University of Oxford: Nature prefers symmetry and simplicity

Research recently published in Proceedings of the National Academy of Sciences by Oxford-led scientists suggests that Mother Nature plays favourites and that she believes in the elegance of simplicity.

From snowflakes to sunflowers, starfish to sharks, symmetry is everywhere in nature. Not just in the body plans which govern shape and form, but right down to the microscopic molecular machines keeping cells alive.

Although there is a larger collection of asymmetrical forms in the natural world, symmetrical patterns seem to occur more often than you would expect if due to sheer random chance.

It is tempting to assume that evolution is looking at the advantages of simple modular and symmetrical shapes just as engineers, architects and Swedish furniture designers do.

Biologists, however, will point out that evolution works one generation at a time – rather than making adaptations for future benefits – and there needs to be an immediate evolutionary advantage for a mutation to stick.

At this stage, it is useful to remind ourselves that there are two stages in evolutionary development. The first is the genetic mutation that causes a variation in a particular physical characteristic (a phenotype) and the second is the natural selection that leads to some traits dominating over others.

‘Most evolutionary theory concentrates on the second “survival of the fittest” step. But what if the first “arrival of variation” step is highly biased towards phenotypes high in symmetry or modularity. Could that lead to the bias towards these traits that we observe in nature,’ said co-author Professor Ard Louis, Department of Physics, University of Oxford.

The researchers put together data from protein clusters, RNA molecules and generic circuits and found that, despite the myriad of different shapes and structures, there was a startling bias towards simple structural symmetry.

Running computer simulations on the same biological systems confirmed the bias in nature. A protein cluster simulation with 13,079,255 different possible structure shapes had only five shapes with the symmetry of a square. All things being equal, that means there would be a five in thirteen million chance of that simple square being returned – which is rather like randomly running into five particular people from the entire population of Tokyo. Yet applying the evolutionary algorithm returned one of those five simple squares 30% of the time.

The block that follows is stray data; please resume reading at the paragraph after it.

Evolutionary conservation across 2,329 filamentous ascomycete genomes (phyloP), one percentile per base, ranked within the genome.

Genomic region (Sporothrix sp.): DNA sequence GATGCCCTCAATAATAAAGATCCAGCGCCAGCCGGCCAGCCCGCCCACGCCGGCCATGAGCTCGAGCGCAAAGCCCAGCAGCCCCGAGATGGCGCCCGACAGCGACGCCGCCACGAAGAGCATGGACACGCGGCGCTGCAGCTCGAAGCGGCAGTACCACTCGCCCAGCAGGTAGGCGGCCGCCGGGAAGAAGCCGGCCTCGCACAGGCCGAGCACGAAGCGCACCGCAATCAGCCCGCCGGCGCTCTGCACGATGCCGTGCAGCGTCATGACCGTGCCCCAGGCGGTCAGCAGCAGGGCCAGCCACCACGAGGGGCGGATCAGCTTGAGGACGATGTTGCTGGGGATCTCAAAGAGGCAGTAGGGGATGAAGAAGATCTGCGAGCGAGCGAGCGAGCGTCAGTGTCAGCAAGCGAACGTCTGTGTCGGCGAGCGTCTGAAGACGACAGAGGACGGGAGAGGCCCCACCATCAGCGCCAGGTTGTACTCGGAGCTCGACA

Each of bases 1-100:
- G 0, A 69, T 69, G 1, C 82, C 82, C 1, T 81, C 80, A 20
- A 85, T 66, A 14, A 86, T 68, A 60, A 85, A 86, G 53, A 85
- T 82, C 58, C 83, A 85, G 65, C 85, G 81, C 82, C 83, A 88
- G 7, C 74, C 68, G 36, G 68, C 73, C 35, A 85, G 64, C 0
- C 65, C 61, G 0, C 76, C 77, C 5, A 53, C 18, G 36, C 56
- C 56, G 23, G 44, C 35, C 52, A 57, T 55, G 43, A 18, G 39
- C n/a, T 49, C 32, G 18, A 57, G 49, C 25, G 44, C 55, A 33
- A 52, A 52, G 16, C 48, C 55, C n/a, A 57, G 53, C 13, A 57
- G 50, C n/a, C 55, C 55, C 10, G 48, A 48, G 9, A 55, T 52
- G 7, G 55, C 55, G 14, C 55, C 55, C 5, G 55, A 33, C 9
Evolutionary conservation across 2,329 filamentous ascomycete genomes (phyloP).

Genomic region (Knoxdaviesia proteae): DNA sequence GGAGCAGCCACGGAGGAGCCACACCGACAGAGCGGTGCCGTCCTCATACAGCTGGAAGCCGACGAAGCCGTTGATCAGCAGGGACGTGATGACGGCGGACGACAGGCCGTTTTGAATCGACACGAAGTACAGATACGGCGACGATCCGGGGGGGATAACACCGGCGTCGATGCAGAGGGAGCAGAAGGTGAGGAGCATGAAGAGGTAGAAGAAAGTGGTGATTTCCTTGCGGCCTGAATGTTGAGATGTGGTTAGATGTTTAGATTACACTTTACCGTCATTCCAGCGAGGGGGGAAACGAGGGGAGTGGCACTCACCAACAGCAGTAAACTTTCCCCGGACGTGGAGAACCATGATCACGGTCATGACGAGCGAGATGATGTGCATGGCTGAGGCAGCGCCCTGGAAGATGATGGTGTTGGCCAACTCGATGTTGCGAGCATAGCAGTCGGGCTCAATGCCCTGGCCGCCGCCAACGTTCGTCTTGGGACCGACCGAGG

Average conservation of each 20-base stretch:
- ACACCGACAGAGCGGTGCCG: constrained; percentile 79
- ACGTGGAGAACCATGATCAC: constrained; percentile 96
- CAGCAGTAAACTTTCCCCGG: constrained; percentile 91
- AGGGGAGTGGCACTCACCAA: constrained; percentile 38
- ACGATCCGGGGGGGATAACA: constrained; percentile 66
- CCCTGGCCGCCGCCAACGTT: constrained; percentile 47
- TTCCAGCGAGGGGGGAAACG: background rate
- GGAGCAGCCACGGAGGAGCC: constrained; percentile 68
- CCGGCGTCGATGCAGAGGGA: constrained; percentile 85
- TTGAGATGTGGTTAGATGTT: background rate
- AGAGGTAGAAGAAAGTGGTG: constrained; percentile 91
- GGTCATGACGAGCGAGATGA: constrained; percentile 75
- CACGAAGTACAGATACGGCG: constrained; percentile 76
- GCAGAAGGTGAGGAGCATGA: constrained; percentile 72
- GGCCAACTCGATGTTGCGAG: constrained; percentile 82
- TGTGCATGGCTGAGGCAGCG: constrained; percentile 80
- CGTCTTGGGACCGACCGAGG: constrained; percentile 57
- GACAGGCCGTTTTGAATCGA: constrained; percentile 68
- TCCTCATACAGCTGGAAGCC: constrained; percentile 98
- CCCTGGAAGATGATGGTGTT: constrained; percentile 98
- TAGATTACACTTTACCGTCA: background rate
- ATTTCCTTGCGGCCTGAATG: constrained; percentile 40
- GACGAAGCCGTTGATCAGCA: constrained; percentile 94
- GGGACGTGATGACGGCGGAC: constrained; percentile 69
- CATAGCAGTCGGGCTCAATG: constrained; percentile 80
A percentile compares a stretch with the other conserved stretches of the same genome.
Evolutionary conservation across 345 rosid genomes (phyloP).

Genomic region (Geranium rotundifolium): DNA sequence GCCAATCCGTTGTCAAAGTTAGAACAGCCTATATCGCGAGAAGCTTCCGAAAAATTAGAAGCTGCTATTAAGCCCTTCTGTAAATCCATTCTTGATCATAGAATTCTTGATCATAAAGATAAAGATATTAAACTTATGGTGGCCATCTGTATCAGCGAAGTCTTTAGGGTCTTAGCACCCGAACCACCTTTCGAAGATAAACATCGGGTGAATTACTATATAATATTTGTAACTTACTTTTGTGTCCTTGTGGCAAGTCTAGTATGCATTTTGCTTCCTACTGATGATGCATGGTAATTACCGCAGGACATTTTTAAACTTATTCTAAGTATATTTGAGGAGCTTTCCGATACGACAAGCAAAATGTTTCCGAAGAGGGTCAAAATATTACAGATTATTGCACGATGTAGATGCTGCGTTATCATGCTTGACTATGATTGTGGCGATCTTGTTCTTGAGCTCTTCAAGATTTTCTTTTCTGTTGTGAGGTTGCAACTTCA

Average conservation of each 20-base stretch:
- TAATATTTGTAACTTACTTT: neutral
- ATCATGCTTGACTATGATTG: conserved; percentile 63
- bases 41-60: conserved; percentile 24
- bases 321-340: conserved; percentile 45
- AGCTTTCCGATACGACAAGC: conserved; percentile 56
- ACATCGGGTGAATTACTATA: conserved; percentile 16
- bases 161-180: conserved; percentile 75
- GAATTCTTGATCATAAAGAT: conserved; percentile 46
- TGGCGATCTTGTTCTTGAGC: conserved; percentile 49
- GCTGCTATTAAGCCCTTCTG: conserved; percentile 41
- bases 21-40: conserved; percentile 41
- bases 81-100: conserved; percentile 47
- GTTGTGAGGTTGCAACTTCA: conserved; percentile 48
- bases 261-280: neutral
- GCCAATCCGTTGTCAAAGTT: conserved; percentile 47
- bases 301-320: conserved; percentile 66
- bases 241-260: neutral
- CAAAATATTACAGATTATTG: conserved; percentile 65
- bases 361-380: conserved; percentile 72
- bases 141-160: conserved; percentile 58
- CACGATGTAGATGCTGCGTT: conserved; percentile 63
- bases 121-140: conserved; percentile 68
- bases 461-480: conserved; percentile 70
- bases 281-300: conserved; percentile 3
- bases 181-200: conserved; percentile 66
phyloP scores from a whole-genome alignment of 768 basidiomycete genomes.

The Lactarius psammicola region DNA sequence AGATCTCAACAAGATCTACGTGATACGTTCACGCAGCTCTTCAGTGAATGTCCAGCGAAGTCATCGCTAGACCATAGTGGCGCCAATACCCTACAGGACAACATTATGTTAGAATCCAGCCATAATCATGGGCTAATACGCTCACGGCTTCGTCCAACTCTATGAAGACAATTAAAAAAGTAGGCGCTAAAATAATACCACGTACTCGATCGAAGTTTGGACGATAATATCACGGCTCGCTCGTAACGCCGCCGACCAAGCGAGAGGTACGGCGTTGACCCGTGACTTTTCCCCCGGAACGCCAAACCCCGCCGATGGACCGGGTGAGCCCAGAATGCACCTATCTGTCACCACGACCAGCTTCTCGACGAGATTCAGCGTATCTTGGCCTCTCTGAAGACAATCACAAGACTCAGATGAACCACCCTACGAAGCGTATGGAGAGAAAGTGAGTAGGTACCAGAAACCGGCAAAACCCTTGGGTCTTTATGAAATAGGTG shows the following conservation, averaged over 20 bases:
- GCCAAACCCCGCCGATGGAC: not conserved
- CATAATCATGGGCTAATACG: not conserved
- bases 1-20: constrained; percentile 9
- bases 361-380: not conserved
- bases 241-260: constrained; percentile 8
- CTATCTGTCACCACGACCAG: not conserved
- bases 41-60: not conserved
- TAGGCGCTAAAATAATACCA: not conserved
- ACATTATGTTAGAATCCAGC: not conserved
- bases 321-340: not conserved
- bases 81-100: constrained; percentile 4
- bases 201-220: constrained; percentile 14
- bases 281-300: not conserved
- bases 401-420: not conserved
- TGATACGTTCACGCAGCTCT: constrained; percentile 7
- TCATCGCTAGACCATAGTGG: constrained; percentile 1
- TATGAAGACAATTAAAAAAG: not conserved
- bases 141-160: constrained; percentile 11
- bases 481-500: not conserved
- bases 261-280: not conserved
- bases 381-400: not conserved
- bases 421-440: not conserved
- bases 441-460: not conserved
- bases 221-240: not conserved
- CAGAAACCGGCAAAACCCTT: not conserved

‘It’s like nature is playing with loaded dice. Those simple symmetrical structures keep on getting thrown up,’ said co-author Dr Chico Camargo, University of Exeter.

The researchers looked to computer science for the secret behind nature’s sleight of hand as they continued their investigation into the bias.

In algorithmic information theory (AIT), the complexity of an object is measured by the length of its shortest description. For example, a sequence of the letters AB a million times could be described as either ‘a million repetitions of ‘AB’ or the full sequence of ABABAB in its entirety. The shorter description is less complex and considerably more efficient – 28 characters, rather than a million characters. A random sequence with no possible ‘shorthand’ to describe it would be truly complex.

‘It’s much more efficient to follow an instruction that says, ‘do this, and then repeat it x times’, than to follow all the detailed instructions required for a more complex asymmetrical shape,’ said Professor Louis.

‘For instance, if you’re tiling a floor, it’s simpler to give instructions on how to lay a pattern of repeating tiles than to explain how to lay a complicated mosaic,’ added Professor Iain Johnston, University of Bergen, co-lead author on the paper.

The idea that nature often follows a less complex set of instructions, which are simpler to follow, is behind the paper’s key message – the notion of a distinct developmental bias.

The researchers suggest that the idea of a deck stacked with shapes as prescribed by shorter, simpler ‘instructions’ at the point of phenotype variation offers a much better explanation for the statistical improbability of so many symmetrical shapes in nature.

‘The question of whether or not bias in the arrival of variation has an impact on evolutionary outcomes has been highly contested for many decades,’ said Professor Louis. ‘Our examples are simple enough to allow us to address this question head-on, with clear results pointing towards the critical importance of such bias.’

Building on the discovery that small biological structures, proteins, RNA and signalling networks adopt algorithmically simple structures, the researchers plan to investigate the predictions that their theory makes for bias in larger-scale developmental processes.

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